The New York skyline will start to look a little different this year, as new luxury construction projects emerge from the concrete. Here are five to know.
RENDERING, JIMMY CHANG
New York development, design and building firm DDG took inspiration from the 1920s for the luxury high-rise it’s bringing to the Upper East Side’s Carnegie Hill neighborhood later this year. “Our goal is to create lasting structures that resonate with the area in which they reside,” says CEO Joe McMillan. “For 180 East 88th St, our team was inspired by the pre-war boom in high-rise masonry construction and sought to pay homage to this lost art of traditional craftsmanship.” This led to one of the most notable elements: 600,000 handmade bricks. “Standing 50 stories tall, the handcrafted façade is by acclaimed Danish brickworks Petersen Tegl,” McMillan says.
RENDERING COURTESY TOLL BROTHERS CITY LIVING
The global Office for Metropolitan Architecture is taking on its first residential project, expected in the fall in Manhattan. “We were thrilled OMA fit the bill, as they hadn’t done anything in New York to date and [OMA founder] Rem Koolhaas is one of the most-recognized architects in the world,” says David Von Spreckelsen, division president for Toll Brothers City Living, the project’s builder. The 133-unit tower will have a glass exterior and offer up to five-bedroom units.
RENDERING, HAYES DAVIDSON
With a slated arrival of 2019, the 53-story condo by Pritzker Prize architect Jean Nouvel above the Museum of Modern Art will soon reveal its “sculptural form that’s progressive yet reminiscent of classic Manhattan skyscrapers,” says David Penick, managing director of Hines, part of the development team. Designer Thierry Despont approached 53W53’s units “as if each residence was a private home commission,” he says. The result: a new take on New York luxury.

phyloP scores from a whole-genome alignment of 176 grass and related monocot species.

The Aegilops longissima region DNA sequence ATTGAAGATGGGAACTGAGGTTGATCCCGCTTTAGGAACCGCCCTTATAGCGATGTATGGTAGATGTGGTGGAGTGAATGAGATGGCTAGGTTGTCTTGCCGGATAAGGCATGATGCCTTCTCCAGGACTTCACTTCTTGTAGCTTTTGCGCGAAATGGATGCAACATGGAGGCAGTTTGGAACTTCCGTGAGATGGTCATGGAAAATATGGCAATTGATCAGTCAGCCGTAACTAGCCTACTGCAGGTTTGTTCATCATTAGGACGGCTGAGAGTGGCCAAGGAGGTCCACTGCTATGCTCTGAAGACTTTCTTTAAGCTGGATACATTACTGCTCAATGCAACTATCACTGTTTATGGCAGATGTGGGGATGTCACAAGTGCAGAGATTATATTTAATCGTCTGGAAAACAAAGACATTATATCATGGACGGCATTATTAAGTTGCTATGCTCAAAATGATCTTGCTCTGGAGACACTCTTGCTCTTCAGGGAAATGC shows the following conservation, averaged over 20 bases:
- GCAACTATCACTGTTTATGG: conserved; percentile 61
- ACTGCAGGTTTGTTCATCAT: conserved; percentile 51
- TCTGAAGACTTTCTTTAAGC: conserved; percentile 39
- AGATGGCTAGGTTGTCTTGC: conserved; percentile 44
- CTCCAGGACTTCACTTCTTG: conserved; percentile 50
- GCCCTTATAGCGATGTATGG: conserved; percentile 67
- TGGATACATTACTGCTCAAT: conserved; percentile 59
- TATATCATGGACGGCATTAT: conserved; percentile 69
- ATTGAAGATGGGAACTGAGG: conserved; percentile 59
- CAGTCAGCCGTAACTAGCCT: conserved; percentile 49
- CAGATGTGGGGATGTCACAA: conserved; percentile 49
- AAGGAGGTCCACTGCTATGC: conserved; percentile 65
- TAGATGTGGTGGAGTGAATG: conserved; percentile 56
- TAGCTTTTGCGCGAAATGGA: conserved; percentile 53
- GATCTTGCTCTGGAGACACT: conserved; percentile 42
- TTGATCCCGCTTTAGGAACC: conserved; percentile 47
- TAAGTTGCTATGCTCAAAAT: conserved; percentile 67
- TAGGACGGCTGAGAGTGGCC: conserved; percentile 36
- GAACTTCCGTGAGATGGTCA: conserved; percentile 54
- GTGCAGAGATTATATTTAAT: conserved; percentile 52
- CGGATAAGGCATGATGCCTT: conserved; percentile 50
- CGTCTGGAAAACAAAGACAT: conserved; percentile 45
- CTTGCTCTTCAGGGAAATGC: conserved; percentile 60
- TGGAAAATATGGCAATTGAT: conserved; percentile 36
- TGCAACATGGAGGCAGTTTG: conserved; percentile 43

RENDERING, THE NEIGHBORHOOD
The Meatpacking District inspired the look of these luxury residences, arriving in April. “We worked with the surrounding architecture to recreate a language between the old buildings and the d’Orsay,” French architect and designer Jacques Garcia says of the tower’s brick-and-glass exterior, exposed-metal beams, bronze walls and dramatic lighting.
RENDERING, PELLI CLARKE PELLI ARCHITECTS
Coming this fall, New York’s Pelli Clarke Pelli Architects will introduce 138 East 50th, an 800-foot-tall residential tower with about 3,000 square feet per floor. “We amplified the massing’s low relief with folds of tall, rippling terra-cotta panels contrasting in direction and color,” says Craig Copeland, associate partner. “The inspiration came from studying and echoing the qualities of prominent Art Deco neighbors, like the Chrysler and Fuller buildings.”